Letter to the Editor: “Not Trishanku, but Humanity as a Value”


Dear Editor,

There is a flaw in Dr. Sudhir Ranjan’s article on Trishanku (published Aug. 28, 2020 and titled: The Indian American: Neither Here, Nor There; Neither Indian and Nor American).

Trishanku wanted to go to heaven in his own body.  Sage Viswamitra took it as an experiment.  The experiment failed.  Trishanku got stuck in mid-sky on his way up.

The immigrant experience is different. People did reach their destination but they wish to maintain their original personality.  The confusion could be that the rules of traffic at the destination are different than at the origin.  But the driver is the same.  Immigrants navigate the road through their talents and understanding while maintaining their original personality.  Instability may come if the personality was not fully embedded.  Unlike plants, the human beings have the traits of adaptability to the climate and the environment while maintaining their character, culture and the personality.

There is a new group of people who are born to the culture at the destination, but are nurtured by a different environment than their parents were.  Here comes the question of retention and transmission of culture to the new generation without the support of the larger society that exhibited the culture.   The new mothers have become champions of transmitting the fundamentals of the culture in terms of warmth, friendship, security and neighborliness.  The children prove that culture lives in the heart, they do notice the difference in their upbringing to the upbringing in the new society.  That the culture is a way of life and not related to books or religion is a discovery that the children tacitly acquire through their own intellect.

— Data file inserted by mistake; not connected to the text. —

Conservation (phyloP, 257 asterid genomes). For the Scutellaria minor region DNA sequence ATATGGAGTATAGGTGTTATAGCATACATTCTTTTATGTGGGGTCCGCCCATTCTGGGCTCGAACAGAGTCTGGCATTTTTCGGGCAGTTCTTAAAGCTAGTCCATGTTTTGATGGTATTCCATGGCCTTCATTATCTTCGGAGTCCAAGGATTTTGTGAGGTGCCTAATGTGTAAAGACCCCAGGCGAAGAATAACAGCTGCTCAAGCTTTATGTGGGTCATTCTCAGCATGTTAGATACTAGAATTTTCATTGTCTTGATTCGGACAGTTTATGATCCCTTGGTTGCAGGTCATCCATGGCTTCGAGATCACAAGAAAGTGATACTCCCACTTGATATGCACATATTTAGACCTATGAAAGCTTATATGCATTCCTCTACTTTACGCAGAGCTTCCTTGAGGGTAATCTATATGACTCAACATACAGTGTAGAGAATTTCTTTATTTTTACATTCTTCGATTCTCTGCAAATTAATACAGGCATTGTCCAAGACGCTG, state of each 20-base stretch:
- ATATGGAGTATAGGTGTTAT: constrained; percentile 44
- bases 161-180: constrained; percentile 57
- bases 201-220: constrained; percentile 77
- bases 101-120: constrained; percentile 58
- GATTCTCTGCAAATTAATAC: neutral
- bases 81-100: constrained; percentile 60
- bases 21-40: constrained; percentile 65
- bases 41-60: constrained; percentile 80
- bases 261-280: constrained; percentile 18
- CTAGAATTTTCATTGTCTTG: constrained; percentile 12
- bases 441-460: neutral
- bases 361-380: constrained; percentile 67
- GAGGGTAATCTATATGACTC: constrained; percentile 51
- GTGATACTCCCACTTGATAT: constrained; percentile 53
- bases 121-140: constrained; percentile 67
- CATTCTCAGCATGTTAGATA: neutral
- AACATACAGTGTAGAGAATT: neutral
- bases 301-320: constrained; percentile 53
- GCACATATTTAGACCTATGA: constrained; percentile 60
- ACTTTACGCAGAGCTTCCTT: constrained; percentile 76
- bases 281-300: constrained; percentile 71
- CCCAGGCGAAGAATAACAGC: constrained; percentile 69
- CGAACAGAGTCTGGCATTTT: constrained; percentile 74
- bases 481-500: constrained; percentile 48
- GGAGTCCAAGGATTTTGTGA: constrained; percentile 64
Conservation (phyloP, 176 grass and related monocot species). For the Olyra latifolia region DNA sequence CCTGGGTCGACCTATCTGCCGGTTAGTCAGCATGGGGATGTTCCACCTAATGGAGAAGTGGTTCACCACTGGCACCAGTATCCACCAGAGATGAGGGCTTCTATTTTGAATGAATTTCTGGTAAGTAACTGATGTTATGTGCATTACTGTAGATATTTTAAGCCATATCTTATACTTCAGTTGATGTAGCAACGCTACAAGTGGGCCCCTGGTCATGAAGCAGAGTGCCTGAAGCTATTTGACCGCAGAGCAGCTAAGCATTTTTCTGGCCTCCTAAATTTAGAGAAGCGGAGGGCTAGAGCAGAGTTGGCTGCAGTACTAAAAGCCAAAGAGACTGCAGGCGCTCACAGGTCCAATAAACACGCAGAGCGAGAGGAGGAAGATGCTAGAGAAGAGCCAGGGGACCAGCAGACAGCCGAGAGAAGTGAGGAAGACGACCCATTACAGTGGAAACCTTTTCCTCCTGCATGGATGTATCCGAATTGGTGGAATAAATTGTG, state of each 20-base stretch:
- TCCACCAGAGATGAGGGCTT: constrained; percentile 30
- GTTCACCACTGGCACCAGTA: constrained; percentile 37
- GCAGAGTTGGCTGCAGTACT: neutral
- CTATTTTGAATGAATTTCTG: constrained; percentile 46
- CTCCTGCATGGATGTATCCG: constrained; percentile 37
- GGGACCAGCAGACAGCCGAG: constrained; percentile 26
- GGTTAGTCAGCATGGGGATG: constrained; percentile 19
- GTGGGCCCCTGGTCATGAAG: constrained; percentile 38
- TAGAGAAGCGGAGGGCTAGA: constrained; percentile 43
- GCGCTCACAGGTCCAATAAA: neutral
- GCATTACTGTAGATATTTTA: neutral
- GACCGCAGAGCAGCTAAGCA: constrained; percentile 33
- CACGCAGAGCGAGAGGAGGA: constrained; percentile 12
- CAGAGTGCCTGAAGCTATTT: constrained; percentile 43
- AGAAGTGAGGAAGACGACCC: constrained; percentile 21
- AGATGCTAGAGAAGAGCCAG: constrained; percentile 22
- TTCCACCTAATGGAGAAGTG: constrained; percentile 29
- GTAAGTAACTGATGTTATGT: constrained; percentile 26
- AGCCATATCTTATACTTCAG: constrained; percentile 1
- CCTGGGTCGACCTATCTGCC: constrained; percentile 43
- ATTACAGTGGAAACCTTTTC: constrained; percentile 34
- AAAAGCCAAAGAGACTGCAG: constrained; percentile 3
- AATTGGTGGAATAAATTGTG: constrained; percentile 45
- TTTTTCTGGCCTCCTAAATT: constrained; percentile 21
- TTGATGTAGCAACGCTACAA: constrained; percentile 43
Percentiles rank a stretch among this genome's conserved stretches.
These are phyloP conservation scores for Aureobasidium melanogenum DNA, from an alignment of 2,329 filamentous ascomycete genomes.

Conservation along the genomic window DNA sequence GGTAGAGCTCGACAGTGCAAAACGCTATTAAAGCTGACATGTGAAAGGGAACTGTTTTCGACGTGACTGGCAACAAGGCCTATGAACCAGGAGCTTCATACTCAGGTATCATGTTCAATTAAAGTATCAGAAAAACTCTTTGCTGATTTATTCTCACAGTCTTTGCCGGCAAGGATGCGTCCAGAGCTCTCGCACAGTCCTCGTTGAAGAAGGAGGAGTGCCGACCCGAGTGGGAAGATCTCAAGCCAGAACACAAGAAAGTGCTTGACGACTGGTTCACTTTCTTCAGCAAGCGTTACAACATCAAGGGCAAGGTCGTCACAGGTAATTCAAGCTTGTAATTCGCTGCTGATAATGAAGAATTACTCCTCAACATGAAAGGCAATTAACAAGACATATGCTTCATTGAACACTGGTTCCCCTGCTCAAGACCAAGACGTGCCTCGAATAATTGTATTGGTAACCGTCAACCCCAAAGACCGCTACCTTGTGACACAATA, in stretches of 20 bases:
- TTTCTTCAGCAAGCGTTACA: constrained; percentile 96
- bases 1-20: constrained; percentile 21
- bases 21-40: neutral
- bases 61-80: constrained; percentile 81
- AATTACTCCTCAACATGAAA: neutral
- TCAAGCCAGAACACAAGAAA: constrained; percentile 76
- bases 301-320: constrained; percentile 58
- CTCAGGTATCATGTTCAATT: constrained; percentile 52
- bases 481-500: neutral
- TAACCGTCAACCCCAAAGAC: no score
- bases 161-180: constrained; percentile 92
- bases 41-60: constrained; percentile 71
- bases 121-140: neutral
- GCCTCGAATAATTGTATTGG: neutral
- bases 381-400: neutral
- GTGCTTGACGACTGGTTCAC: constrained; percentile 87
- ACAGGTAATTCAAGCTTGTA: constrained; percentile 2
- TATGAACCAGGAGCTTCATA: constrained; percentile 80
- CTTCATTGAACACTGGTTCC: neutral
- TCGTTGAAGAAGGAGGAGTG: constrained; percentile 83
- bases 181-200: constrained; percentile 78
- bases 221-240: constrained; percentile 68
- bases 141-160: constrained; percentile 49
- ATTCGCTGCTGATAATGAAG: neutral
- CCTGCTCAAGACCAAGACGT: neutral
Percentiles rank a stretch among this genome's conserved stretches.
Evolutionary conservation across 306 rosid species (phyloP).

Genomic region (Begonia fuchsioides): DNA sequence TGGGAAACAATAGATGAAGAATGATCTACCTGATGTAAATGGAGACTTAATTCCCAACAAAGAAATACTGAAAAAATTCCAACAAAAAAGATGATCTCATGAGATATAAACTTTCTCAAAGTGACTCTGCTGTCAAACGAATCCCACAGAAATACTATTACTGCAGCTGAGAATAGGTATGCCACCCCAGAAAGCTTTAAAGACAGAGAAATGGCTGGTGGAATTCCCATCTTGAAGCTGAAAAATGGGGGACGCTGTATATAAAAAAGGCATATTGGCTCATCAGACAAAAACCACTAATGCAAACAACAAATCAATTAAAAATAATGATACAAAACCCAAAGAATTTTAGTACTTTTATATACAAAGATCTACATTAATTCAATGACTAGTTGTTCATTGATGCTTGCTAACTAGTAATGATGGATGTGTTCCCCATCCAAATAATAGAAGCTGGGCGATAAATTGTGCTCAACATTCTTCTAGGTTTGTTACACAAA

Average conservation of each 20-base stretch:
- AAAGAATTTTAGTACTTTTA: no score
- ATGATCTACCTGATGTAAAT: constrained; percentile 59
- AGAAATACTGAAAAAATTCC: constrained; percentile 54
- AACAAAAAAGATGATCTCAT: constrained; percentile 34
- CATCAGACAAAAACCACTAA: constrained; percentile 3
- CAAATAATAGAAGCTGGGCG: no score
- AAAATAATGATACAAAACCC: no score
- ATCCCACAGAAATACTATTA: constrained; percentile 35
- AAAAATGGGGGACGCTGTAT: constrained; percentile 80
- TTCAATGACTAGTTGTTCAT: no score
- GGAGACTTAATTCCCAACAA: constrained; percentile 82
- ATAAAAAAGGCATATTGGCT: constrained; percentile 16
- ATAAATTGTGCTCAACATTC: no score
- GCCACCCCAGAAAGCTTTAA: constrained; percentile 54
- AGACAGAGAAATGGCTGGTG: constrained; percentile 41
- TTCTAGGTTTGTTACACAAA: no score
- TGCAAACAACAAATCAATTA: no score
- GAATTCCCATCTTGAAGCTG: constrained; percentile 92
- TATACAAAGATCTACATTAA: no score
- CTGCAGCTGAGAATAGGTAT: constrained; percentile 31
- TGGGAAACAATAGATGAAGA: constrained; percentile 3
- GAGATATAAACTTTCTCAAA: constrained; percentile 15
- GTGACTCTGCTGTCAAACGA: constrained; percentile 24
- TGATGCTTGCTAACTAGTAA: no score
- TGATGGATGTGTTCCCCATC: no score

How the new generation of immigrant children would adapt to the next generation is a good analysis in sociology.  Through our work and research, we discover that the cultural values nurtured in the Indian homes have an empirical truth built into it, which has distilled itself in time.   Part of it is that life has no boundary and the talents have no limits.  It is the potential of humanity that matters.  The sense of humanity as a value has no climate or any environment.  The duty of the new immigrant is to appreciate this subtle value and live with it to the fullest potential.  India has lived through thousands of years and she would live through any condition anywhere as humans choose to live.

–Bijoy Misra

(Mr. Misra, director of India Discovery Center, lives in Lincoln, MA)


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